It is an object of this invention to provide a new and improved simulated electronic warfare system.
It is another object of this invention to provide a new and improved simulated electronic warfare system for simulating passive types of electronic warfare equipment.
It is a further object of this invention to provide a new and improved system for stimulating a pulse analyzer.
Other objects and advantages of this invention will become apparent as the following description proceeds, which description should be considered together with the accompanying drawings.
FIG. 1 is a block diagram showing how the apparatus of this invention is connected to the simulation computer and electronic warfare equipment.
FIGS. 2 and 3 are logic diagrams showing the radio warning receiver simulator 13 of FIG. 1 in greater detail.
FIG. 4 is a flow chart showing the steps computer 11 of FIG. 1 employs to generate radar emitter signals.
Referring now to the drawings in detail and more particularly to FIG. 1. The reference character 11 represents a general purpose digital computer. Computer 11 develops data that will be used for simulating the signals that passive electronic warfare (EW) equipment 20 might receive. Data that is developed by computer 11 is transferred to handshake 12 where the data generated by computer 11 is made electrically compatible with the remainder of this system. Video signal generators 15, switching matrices 9 and mixers 10 comprise the radio warning receiver and electronic warfare simulator 13 that is this invention. One of the outputs of handshake 12 is coupled to the inputs of signal generators 15 via cable 125 and the output of signal generators 15 is connected to the inputs of switching matrices 9. The output of switching matrices 9 is coupled to the inputs of mixers 10. Cable 125 comprises 51 lines whose connections are shown in FIG. 2. The number of signal generators used by this invention depends upon the number of emitters one wishes to simulate. One signal generator is used for each threat or emitter being simulated. Generator 15 produces a train of video pulses at its output whose pulse width and pulse recurrence frequency (also called pulse repetition frequency) depend upon the threat being simulated. Generators 15 will be more fully described in the description of FIG. 2.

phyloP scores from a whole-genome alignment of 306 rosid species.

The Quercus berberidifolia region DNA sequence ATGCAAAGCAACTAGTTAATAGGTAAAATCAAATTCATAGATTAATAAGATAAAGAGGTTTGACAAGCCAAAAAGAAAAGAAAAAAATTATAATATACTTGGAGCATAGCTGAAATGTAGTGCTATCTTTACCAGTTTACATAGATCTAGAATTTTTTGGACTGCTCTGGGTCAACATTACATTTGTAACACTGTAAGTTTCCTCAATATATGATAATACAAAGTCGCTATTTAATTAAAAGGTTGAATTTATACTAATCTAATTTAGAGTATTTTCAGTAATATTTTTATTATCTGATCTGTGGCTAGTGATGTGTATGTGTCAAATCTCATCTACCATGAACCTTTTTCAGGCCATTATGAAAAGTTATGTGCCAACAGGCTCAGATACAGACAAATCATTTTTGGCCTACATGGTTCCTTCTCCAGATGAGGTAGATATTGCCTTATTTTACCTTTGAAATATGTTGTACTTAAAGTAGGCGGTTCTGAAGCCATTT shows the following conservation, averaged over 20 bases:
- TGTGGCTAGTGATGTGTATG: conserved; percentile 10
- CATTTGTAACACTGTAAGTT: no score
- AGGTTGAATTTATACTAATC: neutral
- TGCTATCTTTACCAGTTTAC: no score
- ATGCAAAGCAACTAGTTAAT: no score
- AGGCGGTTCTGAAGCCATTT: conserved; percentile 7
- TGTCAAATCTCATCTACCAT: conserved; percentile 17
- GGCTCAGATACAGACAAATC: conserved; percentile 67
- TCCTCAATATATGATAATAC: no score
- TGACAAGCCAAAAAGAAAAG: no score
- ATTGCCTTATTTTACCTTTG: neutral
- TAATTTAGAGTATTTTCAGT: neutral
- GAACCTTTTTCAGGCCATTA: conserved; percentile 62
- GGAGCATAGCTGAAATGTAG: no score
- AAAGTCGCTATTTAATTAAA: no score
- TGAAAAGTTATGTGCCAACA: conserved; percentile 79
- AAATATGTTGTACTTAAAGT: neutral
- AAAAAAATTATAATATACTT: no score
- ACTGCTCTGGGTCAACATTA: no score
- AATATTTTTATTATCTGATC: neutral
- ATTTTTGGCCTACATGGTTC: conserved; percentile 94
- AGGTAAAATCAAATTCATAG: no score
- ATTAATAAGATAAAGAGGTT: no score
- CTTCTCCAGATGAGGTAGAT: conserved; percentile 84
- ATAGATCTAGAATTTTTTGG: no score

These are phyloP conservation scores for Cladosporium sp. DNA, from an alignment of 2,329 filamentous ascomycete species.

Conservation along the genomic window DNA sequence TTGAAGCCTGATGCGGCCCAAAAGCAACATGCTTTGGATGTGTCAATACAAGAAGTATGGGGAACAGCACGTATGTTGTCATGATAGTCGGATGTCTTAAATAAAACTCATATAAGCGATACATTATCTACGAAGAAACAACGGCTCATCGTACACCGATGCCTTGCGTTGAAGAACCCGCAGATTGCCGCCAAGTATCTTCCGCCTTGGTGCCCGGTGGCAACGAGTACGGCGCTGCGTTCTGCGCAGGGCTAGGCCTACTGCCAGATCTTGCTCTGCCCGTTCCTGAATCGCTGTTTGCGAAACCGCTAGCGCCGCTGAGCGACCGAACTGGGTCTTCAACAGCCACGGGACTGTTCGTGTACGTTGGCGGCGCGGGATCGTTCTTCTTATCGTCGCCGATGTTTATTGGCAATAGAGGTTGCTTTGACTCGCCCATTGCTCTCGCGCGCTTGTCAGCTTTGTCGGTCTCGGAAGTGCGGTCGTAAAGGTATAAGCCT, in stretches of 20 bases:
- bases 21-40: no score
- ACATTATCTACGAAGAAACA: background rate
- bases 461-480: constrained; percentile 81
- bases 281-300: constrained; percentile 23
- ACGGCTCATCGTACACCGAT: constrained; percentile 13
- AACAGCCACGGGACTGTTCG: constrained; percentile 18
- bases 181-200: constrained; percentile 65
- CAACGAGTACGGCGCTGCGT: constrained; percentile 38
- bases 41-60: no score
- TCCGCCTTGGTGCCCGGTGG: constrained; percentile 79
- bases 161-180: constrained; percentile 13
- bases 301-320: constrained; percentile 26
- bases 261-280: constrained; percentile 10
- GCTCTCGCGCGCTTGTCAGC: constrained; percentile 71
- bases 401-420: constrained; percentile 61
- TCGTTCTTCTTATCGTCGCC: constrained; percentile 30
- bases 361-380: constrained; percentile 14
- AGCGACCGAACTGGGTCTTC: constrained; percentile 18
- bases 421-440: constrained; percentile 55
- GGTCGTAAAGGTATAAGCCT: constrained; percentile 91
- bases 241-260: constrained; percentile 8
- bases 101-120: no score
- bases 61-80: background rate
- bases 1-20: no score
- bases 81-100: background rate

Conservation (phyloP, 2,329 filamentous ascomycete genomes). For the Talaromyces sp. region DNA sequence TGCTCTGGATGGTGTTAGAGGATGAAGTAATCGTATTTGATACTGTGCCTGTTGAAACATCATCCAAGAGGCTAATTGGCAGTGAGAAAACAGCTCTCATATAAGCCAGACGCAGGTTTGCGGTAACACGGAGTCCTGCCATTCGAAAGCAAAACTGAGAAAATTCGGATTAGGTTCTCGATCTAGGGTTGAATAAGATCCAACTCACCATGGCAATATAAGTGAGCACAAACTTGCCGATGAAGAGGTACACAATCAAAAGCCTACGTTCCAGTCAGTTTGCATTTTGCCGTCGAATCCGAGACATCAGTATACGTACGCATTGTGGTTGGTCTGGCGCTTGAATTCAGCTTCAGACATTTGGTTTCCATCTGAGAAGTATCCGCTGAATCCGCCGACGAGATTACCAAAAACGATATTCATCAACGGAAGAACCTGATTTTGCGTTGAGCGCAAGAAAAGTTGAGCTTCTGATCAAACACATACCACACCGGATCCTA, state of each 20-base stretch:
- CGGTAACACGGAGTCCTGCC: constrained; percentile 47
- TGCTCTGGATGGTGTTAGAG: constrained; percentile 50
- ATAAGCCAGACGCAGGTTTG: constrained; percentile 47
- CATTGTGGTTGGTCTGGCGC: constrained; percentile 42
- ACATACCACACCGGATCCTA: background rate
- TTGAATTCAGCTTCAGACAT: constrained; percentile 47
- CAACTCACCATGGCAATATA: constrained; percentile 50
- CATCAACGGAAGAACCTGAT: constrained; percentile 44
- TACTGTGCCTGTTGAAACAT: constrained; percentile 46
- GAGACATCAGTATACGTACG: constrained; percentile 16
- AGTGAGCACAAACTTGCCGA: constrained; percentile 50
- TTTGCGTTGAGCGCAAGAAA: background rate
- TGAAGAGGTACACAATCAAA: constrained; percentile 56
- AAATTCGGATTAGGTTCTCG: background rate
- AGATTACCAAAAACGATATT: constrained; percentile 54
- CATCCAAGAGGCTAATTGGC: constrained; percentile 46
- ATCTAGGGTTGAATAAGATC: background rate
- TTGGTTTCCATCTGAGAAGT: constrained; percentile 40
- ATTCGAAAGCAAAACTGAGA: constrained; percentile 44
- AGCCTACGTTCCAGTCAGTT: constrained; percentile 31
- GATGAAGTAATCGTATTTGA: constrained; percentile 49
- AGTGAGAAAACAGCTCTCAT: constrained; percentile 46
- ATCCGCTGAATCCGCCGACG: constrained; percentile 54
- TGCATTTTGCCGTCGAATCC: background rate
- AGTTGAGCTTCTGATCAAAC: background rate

Mixer 10 changes the video pulses by mixing them in a realistic manner to activate electronic pulse analyzer 16. Electronic pulse analyser 16 is purchased from the Applied Technology Division of the ITEK Corporation which is located at 645 Almanor Ave., Sunnyvale, Calif. 94086. Pulse analyzer 16 decodes its input signals and determines: the signal strength; the direction of arrival or antenna position; the pulse width; the pulse repetition frequency; the antenna scan rate; and the type of antenna scan. The output of electronic pulse analyzer 16 is coupled to CRT 21, status display 22, correlation controls and indicators 24, CRT display 26, status display 27, intercom 28, intercom 29 and recorder 30. CRT 21, status display 22, pilot control panel 23, correlation controls and indicators 24 and intercom 28 comprise the electronic warfare equipment 20 that is going to be stimulated by this invention. CRT 26, status display 27, intercom 29, instructors control panel 33, correlation controls and indicator 34, and recorder 30 comprise the instructor's station equipment 25 that will also be stimulated by this invention. The output of status display 22 is coupled to the input of handshake 12. The output of correlation controls and indicators 24 is coupled to the input of handshake 12 and the output of pilot control panel 23 is also coupled to the input of handshake 12.
Computer 11 produces test signals that are transmitted to handshake 12. Handshake 12 sends the signals to generator 15, switching matrices 9, mixers 10 and pulse analyzer 16. These signals are used to check out the electronic warfare equipment 20 and instructor station equipment 25 to insure that they are operable.
By pressing a button contained with status displays 22 and 27 the student and the instructor can check the audio cues and strobe patterns that are present on the instructor's station and EW equipment and ensure that the EW equipment and instructor's station are working properly. The self test may be used before the simulated flight or during the simulated flight. When the self test button is depressed computer 11 generates test codes that pass through handshake 12, generators 15, switching matrices 9, mixers 10, electronic pulse analyzer 16, equipment 20 and instructor's station 25.